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Colleagues, neighbors and strangers huddled together on a cold, dark Sunday night in Jackson Township to reflect on Diana Ziegler’s life and pray for the 2-year-old son she leaves behind.

Ziegler was found dead at her home on Ledge Drive in Jackson Township on Friday, having suffered multiple wounds from a sword, according to the York County Coroner’s Office. John Ziegler has been charged with criminal homicide in the deaths of his wife and unborn daughter, according to court records.

About 50 people gathered in a small playground across the cul de sac from Ziegler’s home Sunday evening for a candlelight vigil, singing, praying and sharing stories about a woman many in attendance did not know personally.

Ziegler was “the most amazing mother” and was always showing off videos and pictures of her son, said Deb Mayer, who worked with Ziegler at the Dallastown Nursing Center.

Mayer, 62, of Dallastown, said that even though Ziegler worked night shifts at the nursing center, she preferred playing with her son over sleeping.

“They spent every waking moment together,” Mayer said. “She would lose sleep sometimes … because she wanted to stay up with him.”

Co-workers: Mayer last spoke to Ziegler after her shift ended on Friday morning, hours before her death, and said there will now be a “big void” at the facility.

“You never know when you say goodbye to someone if it’s going to be the last time,” Mayer said. “So make it count.”

Ziegler’s co-workers said she was on her way to an ultrasound at 2 p.m. and was excited that her husband would be bringing their son to the appointment. Ziegler was 24 weeks pregnant, police said.

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Co-workers, friends and neighbors during a candlelight vigil in remembrance of Diana Ziegler, 25, at Stone Ledge Park near her home in Jackson Township, Sunday, Jan. 29, 2017. Police say Ziegler was attacked and killed by her husband Friday.

Mayer said her “heart breaks” for Ziegler’s son, who will suffer the most from the loss of his mother.

“It just takes a moment to ruin the life of a whole family by one stupid action that was done in anger, I’m sure,” Mayer said.

Linda Gettys, who also worked with Ziegler at the nursing center, said she was very friendly and outgoing and a very good worker, but her son “was her world.”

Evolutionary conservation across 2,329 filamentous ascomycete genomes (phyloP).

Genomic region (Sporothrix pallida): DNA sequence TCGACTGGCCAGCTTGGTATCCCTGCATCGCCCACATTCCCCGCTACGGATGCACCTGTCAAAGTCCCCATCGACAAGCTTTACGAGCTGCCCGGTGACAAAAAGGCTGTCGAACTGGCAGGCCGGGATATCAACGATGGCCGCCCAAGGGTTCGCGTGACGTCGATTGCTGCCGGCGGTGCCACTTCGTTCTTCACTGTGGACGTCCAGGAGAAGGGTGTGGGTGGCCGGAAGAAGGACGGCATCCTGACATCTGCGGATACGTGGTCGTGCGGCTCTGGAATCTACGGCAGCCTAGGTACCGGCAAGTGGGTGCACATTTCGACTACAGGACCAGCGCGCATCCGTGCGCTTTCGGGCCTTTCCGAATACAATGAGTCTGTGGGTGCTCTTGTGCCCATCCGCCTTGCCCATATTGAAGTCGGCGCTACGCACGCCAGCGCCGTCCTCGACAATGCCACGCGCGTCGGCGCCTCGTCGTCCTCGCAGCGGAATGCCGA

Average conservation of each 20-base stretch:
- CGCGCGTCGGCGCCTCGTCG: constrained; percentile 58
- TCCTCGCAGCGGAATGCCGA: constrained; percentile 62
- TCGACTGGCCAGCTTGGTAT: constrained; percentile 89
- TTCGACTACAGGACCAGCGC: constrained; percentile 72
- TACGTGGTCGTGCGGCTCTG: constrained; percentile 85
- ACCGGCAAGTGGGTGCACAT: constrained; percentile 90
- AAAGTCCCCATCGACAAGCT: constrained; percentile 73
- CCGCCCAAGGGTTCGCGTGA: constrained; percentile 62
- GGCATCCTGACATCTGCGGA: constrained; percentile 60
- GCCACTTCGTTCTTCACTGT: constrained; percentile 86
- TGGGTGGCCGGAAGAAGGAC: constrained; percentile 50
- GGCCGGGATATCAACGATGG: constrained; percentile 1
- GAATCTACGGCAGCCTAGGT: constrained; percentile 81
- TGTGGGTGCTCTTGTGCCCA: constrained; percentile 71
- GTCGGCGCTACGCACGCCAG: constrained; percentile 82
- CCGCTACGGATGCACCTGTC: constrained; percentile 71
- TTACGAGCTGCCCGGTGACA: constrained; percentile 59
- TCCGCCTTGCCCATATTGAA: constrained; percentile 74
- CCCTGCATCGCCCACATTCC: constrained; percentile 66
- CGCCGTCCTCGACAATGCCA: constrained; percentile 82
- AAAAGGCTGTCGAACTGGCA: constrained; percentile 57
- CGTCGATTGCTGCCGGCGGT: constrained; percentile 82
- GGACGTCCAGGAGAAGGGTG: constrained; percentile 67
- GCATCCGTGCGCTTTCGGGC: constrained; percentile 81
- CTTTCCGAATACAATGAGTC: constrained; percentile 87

Ziegler was going to name her unborn daughter Charlie, Gettys said.

Gettys, 61, of York Township, said she heard about Ziegler’s death just before midnight Friday, when her co-workers realized something was wrong when Ziegler didn’t show up for work.

“It’s just very surreal. It shouldn’t have been,” Gettys said.

Vigil: The idea to hold a vigil came from 17-year-old Lexey Eckles, who lives in the neighborhood. Lexey said she felt Ziegler should be recognized and honored by her neighbors and community.

“It makes me feel really good that there’s good people out there,” Lexey said after seeing the turnout for the vigil.

Between the long periods of silence, members in the crowd led prayers for Ziegler and her son, while neighbor Norman Leach, 63, led the group in several songs, including “Amazing Grace.”

Many in attendance said they regretted not having the chance to meet Ziegler and came to let others in their neighborhood know they don't have to try to handle their problems alone.

Neighbor Chrystal Bixler implored people to reach out to someone if they are having problems.

“If anyone ever needs anything, I don’t know if you don’t tell me,” Bixler said. “I’m sorry that I did not try to get to know her better.”

Having served overseas in the military for several years, Sam Molinar, 36, said he understands how fragile life can be and showed up for the vigil because he felt it was important to support his community.

"The community may be somewhat fragmented — we don't all know each other — but there is a desire for a strong community," Molinar said.

One member of the crowd left the others with a simple message for how to move forward.

“Talk more. Share more. Love more.”

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